Pain with the first few steps in the morning? Pain during walking right in your arch or heel of the foot? Doesn’t seem to give up, no matter what you try?
You might be experiencing the all-too-common complaint of plantar fasciitis.
I see an increase in plantar fasciitis during seasonal shifts each year, whether it’s in the fall transition into winter boots, or the spring transition into lighter shoes.
Plantar fasciitis is the textbook name for irritation or inflammation of the plantar fascia, a thick band of connective tissue (fascia) that interweaves up the arch of the foot. This is an important support structure for the foot and body, which is why it can be so painful and debilitating when it’s irritated.
Often I see clients who have a chronic history of this nagging foot pain and have tried everything from orthotics, painkillers, stretches and massage with little success. While supportive shoes and orthotics often do help in the short term, it’s not uncommon to see that the symptoms come back after a period of time, regardless of support. This is because the roots of plantar fasciitis lie in the biomechanics and motor control, rather than just a passive structure failing.
Often plantar fasciitis is just one manifestation of common postural dysfunction problems. Other manifestations with the same roots can be knee pain, hip pain and low back pain. This is because the foot, and the arch itself, make up one of our most important stability centres.
When we don’t engage and use the stability genius that is our foot (which many of us don’t, because we spend much of our time in supportive footwear that essentially does the job of our foot for our foot) — we lose the benefits and experience the consequences of instability.
This is not to say footwear and orthotics are bad things. They simply have become overused and relied upon too much when correcting foot pain. When we can recreate an active organic support system within our foot, the plantar fascia has the support it needs to function well and be pain free again.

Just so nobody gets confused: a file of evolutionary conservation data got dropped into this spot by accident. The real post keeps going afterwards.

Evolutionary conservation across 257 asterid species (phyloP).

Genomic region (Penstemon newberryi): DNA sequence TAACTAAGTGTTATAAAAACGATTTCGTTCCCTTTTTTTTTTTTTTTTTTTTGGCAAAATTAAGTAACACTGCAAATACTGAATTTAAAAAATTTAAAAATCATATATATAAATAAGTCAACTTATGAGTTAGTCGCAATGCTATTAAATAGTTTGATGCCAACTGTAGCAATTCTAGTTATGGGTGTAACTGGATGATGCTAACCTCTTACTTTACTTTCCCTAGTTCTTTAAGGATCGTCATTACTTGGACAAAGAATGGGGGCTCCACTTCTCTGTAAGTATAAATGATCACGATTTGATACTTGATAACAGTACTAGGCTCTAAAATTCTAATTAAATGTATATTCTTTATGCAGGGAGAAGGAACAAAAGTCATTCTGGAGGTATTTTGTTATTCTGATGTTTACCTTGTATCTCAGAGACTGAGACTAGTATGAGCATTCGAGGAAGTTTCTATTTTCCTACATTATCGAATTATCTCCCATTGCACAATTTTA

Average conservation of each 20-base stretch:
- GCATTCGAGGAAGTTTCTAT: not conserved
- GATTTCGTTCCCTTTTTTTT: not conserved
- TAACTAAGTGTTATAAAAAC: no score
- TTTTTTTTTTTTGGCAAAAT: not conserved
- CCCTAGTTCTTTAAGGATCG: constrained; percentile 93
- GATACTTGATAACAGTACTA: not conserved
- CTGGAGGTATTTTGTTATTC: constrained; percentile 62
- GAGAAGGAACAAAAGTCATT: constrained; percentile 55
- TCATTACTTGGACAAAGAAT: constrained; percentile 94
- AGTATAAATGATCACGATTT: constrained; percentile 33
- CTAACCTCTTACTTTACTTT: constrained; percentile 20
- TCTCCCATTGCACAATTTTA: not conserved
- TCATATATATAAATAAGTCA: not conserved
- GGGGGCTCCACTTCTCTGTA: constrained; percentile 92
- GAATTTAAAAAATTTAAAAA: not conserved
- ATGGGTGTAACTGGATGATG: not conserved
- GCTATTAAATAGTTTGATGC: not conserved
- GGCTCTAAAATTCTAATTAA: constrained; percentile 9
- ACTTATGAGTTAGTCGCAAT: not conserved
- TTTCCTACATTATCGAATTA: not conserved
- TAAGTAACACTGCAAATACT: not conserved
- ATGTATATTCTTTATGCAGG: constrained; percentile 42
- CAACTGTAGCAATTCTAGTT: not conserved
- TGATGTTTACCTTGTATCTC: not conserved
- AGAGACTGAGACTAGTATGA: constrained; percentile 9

Here are three exercises to try for alleviating plantar fasciitis once and for all:
- Toe Curls: Sit-ups for the feet! Keeping the foot on the ground (you can be seated or standing) curl your toes as if you are trying to pick something up with them. You can also do this with a towel underneath your foot, curling the towel in towards your foot gradually. Or, for additional challenge, use your toes to pick up a towel from the ground. Do sets of 10 curls, three to five times each day. You should feel the arch muscles working. Don’t underestimate this move! It can be very challenging to even engage those toes if they’ve been immobile and forgotten about for a long period of time.
- Calf Stretching and Tiptoe Walking: Place your foot on an angle against a wall or stack of books. Keeping the knee straight lean forward into the wall. You should feel a stretch in your calf. Hold for 15 to 20 deep breaths and then bend the knee slightly with the foot in the same position. The stretch should shift down your calf slightly. Hold here for 15 to 20 seconds. After repeating this three to four times on each side, walk around for 20- to 30-second intervals on your tiptoes. This combo will both stretch out tight calves (which attach into the plantar fascia via the Achilles tendon) as well as engage them towards stability — two important factors in re-engaging foot stability.
- Rock and Roll: Using a wall to help with balance, rock slowly onto your heels (lifting up front of foot) and slowly forwards onto toes (lifting the heels). Repeat this 10 to 15 times, three to five times a day. Second to this, use a tennis/golf/lacrosse ball to massage out the arch of the foot. Standing, roll the ball (pressure to tolerance) back and forth 10 to 20 times, and then side to side or in circles on your arch 10 to 20 times, a few times a day. This can be especially helpful first thing in the morning when the pain is often the worst.
Try these exercises right as you’re getting out of bed to alleviate morning pain. The reason pain is often worse in the morning is that overnight (long period of immobility for the foot) the plantar fascia shortens and stiffens into place (it only takes 19 minutes for the fascia to stiffen into a position). This means that when you first go to step forward in the morning, you are stepping onto a shortened, stiffened structure and increasing the pain.
Alongside these exercises, experiment with being out of shoes as much as possible when at home or in warmer weather outside. This will help re-engage the foot organically. It’s also important to have good hydration and nutrition habits too, as downfall in either of those areas will perpetuate inflammation and stress in the system as a whole.